Weipa has a tropical climate with mangroves and an annual wet season, all of which contribute to ideal breeding conditions for mosquitoes.

More than 220 mosquito species can be found in Queensland, and many of these are carriers of diseases such as; Malaria, Ross River Fever, Zika Virus, and Dengue Fever. Fortunately, it is believed that none of these diseases are carried by the types of mosquitoes found in the Weipa area. However, they can be easily introduced by infected visitors to Far North Queensland from countries where the diseases occur.

Mosquito Prevention and Control

Mosquitoes require water to breed. Females lay eggs on the water surface or on water's edge. The eggs hatch into larvae (wrigglers) and become pupae (tumblers). Both the wrigglers and tumblers live under the water before emerging as an adult, flying mosquito.

The WTA is encouraging all residents to self-manage the exposure to mosquitoes by removing potential breeding zones at their homes and minimising the potential exposure to mosquitoes. The following outlines what you can do to help:

  1. Report any stagnant water bodies that provide breeding sites to the WTA as soon as possible
  2. Avoid being outside at dusk and dawn
  3. Cover up exposed skin by wearing light coloured long-sleeved clothing and ensuring that all exposed skin is covered with a good quality repellent
  4. Clear properties of items that hold water or has the potential to hold water by –
    • dispose of all tins, tyres, tarpaulins, black plastic and other rubbish containers that may hold water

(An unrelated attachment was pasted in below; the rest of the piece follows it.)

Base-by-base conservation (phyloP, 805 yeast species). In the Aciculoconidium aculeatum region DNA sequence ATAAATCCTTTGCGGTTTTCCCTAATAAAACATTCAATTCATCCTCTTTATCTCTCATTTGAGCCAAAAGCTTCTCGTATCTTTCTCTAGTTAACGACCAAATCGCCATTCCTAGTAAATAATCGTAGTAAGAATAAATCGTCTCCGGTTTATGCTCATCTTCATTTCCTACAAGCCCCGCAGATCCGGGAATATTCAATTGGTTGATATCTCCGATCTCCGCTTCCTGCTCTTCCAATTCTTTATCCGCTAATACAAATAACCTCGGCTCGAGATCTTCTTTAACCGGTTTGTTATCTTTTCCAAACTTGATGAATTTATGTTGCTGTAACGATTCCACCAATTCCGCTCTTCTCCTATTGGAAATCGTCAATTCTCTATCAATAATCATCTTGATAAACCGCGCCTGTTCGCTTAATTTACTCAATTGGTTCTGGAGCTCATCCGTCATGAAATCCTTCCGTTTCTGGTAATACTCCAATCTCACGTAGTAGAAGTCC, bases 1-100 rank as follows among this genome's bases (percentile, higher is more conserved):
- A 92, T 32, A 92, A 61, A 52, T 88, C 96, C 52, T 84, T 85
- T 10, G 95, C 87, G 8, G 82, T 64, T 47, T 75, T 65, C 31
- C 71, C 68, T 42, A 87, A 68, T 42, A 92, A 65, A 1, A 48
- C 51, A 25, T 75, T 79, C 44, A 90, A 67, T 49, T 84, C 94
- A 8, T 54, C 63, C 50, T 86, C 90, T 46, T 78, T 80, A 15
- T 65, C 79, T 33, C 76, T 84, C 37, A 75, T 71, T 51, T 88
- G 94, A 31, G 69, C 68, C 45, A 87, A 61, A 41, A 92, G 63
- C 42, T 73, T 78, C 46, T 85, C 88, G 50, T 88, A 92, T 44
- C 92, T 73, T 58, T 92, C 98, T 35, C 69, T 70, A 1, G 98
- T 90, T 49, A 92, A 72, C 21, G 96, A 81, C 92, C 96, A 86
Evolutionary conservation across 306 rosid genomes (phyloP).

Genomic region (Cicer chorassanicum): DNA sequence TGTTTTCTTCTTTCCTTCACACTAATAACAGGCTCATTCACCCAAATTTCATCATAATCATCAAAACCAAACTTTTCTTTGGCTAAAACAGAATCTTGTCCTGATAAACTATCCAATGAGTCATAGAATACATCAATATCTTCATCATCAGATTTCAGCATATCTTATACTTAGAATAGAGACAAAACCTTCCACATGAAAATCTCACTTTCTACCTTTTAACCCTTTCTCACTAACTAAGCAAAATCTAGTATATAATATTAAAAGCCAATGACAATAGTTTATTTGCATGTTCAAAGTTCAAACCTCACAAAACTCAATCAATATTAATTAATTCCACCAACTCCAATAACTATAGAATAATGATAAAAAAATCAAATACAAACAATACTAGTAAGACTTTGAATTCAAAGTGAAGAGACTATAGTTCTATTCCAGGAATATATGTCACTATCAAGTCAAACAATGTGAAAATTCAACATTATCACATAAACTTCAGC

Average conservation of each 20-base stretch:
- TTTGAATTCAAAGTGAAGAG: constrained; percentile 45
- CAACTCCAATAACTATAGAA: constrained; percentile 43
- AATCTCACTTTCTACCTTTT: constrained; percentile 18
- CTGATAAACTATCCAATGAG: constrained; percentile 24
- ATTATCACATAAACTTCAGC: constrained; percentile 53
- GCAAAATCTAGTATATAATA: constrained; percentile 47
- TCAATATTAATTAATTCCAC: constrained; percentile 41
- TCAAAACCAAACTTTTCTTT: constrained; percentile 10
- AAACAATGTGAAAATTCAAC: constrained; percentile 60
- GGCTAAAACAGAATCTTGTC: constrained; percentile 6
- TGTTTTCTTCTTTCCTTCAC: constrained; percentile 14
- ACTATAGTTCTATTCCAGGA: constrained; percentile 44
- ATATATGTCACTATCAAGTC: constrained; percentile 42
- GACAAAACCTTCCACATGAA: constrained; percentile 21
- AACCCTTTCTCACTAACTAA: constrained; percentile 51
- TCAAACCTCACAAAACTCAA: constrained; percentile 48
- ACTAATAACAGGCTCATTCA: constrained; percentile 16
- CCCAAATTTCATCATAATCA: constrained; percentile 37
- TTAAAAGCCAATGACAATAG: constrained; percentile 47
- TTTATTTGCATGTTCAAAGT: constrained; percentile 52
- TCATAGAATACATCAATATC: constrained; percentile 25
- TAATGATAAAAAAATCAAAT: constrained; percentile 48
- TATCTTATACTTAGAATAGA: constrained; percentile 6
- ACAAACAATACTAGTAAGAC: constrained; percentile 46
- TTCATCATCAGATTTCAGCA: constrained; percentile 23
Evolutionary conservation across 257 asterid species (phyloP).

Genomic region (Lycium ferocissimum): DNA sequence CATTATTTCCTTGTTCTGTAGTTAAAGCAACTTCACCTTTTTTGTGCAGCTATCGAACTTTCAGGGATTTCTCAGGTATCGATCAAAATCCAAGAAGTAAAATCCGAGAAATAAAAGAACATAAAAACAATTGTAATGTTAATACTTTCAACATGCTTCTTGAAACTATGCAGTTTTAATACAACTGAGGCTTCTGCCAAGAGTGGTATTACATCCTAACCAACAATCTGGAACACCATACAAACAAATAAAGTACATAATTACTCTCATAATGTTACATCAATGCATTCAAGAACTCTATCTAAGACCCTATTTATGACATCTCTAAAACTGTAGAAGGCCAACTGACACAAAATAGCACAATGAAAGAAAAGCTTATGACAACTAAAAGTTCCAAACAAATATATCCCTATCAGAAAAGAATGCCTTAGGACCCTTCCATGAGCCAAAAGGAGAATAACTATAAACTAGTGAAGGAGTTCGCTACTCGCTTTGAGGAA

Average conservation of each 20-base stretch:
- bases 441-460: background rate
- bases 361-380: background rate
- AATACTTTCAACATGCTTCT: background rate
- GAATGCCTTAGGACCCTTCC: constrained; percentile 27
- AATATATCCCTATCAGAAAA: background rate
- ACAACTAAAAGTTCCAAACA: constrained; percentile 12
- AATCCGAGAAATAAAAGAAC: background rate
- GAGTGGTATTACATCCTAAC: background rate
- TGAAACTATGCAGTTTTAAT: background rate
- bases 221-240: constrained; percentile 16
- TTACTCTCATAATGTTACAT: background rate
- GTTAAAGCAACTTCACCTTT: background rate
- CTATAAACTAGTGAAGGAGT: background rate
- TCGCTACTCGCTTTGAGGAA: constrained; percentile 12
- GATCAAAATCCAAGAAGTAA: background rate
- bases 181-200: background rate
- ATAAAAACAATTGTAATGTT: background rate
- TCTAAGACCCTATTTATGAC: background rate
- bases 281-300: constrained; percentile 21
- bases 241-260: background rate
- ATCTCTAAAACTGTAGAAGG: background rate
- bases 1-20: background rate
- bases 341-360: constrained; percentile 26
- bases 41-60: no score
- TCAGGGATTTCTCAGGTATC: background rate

• put sand around bases of pot plants to absorb excess water in the dish
      overturn boats and dinghies or remove the drain plug so they do not hold water
    • drill holes in tyres used for swings, playgrounds and garden surrounds to allow water to drain
    • prevent leaking taps which can maintain semi-permanent pools
    • remove weeds and grass from drains to enable them to drain freely
    • keep roof guttering in good repair and regularly remove leaves and debris so that pools of water do not form
    • keep lawns and gardens well maintained so that you are not providing shelter for adult mosquitoes
    • remove fallen palm fronds and other garden materials which have the potential to pond water
    • install or repair fly screens on all windows and rainwater tanks and place self-closing wire screens on doors
    • empty flower vases, pot plants, bird baths, pets drinking water and other receptacles that hold water at least once a week
    • keep fish ponds stocked with fish 

Please refer to Queensland Health's fact sheet on mosquitoes, or see their website for further information about Mosquito borne disease prevention and Zika Virus.